http://www.ncbi.nlm.nih.gov/pmc/articles/PMC7155073PMC
April 2020

A Promiscuous CYP706A3 Reduces Terpene Volatile Emission from Arabidopsis Flowers, Affecting Florivores and the Floral Microbiome.

Plant Cell 2019 12 18;31(12):2947-2972. Epub 2019 Oct 18.

Institut de Biologie Moléculaire des Plantes du Centre National de la Recherche Scientifique (CNRS), Unité Propre de Recherche 2357, Université de Strasbourg, 67084 Strasbourg, France

Flowers are essential but vulnerable plant organs, exposed to pollinators and florivores; however, flower chemical defenses are rarely investigated. We show here that two clustered terpene synthase and cytochrome P450 encoding genes ( and ) on chromosome 5 of Arabidopsis () are tightly coexpressed in floral tissues, upon anthesis and during floral bud development. TPS11 was previously reported to generate a blend of sesquiterpenes. By heterologous coexpression of and in yeast () and , we demonstrate that CYP706A3 is active on TPS11 products and also further oxidizes its own primary oxidation products. Analysis of headspace and soluble metabolites in and mutants indicate that CYP706A3-mediated metabolism largely suppresses sesquiterpene and most monoterpene emissions from opening flowers, and generates terpene oxides that are retained in floral tissues. In flower buds, the combined expression of and also suppresses volatile emissions and generates soluble sesquiterpene oxides. Florivory assays with the specialist demonstrate that insect larvae avoid feeding on buds expressing and accumulating terpene oxides. Composition of the floral microbiome appears also to be modulated by expression. and simultaneously evolved within and form the most versatile functional gene cluster described in higher plants so far.plantcell;31/12/2947/FX1F1fx1.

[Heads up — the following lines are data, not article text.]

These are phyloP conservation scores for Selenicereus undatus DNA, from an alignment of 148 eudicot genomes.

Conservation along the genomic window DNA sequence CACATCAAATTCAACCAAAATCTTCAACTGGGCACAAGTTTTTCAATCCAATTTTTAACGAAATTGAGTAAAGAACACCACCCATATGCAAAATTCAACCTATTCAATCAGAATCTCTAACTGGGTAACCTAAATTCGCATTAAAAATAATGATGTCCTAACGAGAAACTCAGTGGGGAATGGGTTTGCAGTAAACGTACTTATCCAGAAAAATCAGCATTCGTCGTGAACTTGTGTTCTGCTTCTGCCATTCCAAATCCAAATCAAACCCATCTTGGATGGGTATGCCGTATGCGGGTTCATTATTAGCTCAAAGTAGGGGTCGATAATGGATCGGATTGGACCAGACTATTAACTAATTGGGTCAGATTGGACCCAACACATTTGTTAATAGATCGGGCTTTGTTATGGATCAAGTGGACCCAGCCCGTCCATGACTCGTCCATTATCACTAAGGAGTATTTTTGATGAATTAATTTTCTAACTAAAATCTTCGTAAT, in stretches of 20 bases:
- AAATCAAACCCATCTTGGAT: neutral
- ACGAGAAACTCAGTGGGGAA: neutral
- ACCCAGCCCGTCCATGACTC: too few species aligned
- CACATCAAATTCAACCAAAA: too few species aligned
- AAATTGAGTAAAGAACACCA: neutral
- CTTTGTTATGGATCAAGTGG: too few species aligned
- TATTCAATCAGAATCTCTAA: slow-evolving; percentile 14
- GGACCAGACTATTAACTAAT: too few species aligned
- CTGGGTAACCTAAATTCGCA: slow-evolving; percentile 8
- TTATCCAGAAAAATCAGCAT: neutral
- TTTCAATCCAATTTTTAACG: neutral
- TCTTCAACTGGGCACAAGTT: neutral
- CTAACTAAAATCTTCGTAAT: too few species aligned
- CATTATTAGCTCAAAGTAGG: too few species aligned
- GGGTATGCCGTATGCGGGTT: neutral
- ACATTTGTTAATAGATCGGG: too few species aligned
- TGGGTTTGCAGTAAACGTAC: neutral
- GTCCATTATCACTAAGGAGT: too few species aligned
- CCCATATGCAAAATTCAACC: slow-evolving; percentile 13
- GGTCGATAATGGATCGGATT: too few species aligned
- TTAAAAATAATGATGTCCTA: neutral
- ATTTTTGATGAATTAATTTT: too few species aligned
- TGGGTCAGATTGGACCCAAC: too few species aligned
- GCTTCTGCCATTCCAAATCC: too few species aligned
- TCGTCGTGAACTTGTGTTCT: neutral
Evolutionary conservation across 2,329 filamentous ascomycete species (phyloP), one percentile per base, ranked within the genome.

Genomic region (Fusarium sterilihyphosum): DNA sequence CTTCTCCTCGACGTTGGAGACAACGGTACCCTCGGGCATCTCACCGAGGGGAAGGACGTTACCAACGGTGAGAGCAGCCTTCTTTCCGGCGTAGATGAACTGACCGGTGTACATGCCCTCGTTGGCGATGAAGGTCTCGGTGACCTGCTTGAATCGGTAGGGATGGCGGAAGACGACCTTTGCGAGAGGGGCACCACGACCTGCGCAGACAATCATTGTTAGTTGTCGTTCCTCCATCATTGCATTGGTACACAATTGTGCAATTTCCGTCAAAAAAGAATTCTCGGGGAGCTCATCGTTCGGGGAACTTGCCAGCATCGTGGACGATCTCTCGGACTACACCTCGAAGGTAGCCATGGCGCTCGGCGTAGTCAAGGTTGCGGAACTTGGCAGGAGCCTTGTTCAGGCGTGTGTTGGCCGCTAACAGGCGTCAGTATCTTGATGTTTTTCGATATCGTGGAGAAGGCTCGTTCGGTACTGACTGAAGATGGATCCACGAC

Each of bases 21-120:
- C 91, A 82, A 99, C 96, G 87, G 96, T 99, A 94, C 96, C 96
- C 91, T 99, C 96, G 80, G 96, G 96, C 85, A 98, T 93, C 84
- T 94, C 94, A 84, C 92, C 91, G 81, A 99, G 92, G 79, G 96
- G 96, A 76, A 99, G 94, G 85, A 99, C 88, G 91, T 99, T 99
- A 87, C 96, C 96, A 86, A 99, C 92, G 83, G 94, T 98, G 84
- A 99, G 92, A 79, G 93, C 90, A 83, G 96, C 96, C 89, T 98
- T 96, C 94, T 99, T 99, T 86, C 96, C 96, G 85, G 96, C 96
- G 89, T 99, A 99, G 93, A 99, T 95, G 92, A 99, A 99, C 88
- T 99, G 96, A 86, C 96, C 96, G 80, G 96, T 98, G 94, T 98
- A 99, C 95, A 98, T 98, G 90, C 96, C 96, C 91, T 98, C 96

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http://dx.doi.org/10.1105/tpc.19.00320DOI Listing
http://www.ncbi.nlm.nih.gov/pmc/articles/PMC6925022PMC
December 2019

Assessment of interstitial lung disease among black rheumatoid arthritis patients.

Clin Rheumatol 2019 Dec 30;38(12):3413-3424. Epub 2019 Aug 30.

Department of Internal Medicine, Division of Rheumatology, Division of Pulmonary and Critical Care and Division of Radiology, State University of New York Downstate Medical Center and New York City Health & Hospitals Kings County, Brooklyn, NY, 11203, USA.

Background: Conflicting reports exist regarding the racial and the gender distribution of rheumatoid arthritis-related interstitial lung disease (RA-ILD). In a major population study of predominately Whites, RA-ILD was reported mainly among smoker middle-aged men. However, recent data suggest that the disease is that of elderly women. Our study aimed to assess the prevalence and identify the gender differences and clinical characteristics of RA-ILD in a predominantly Black population.

Methods: Cross-sectional analysis of data obtained from the records of 1142 patients with RA diagnosis by ICD codes of which 503 cases met the inclusion criteria for the study. Eighty-six patients had chronic respiratory symptoms of cough and dyspnea and were further assessed by our multidisciplinary group of investigators. Thirty-two subjects with an established diagnosis of rheumatoid arthritis met the diagnostic criteria for interstitial lung disease.

Results: Of the 32 patients with RA-ILD, mean age was 62.6 ± 2.2 (± SEM), 93.7% were females, and 89% Blacks with a BMI = 29.2 (Kg/m). Usual interstitial pneumonia (UIP) was found in 24/32 (75%) of the cases. Seventy-two percent of the RA-ILD patient had seropositive RA. Smoking history was reported in 31.3% of the cohort, gastroesophageal reflux disease (GERD) in 32.3%, and cardiovascular disease (CVD) risk factors in 65.6%.

Conclusion: Our study indicates RA-ILD among Blacks is predominantly a disease of elderly females with higher rates of GERD and CVD risk factors. Further studies are needed to identify the pathogenetic differences accounting for the gender distribution of RA-ILD among Black and White populations.Key Points• First study to assess ILD among predominantly Black RA patients.• The prevalence of RA-associated ILD was 6.36%, affecting mostly women in their sixth decade with seropositive disease.• COPD was the most common airway disease among non-RA-ILD Black population.• GERD was found in approximately one-third of patients with RA-associated ILD versus one-fifth of those RA patients without any lung disease.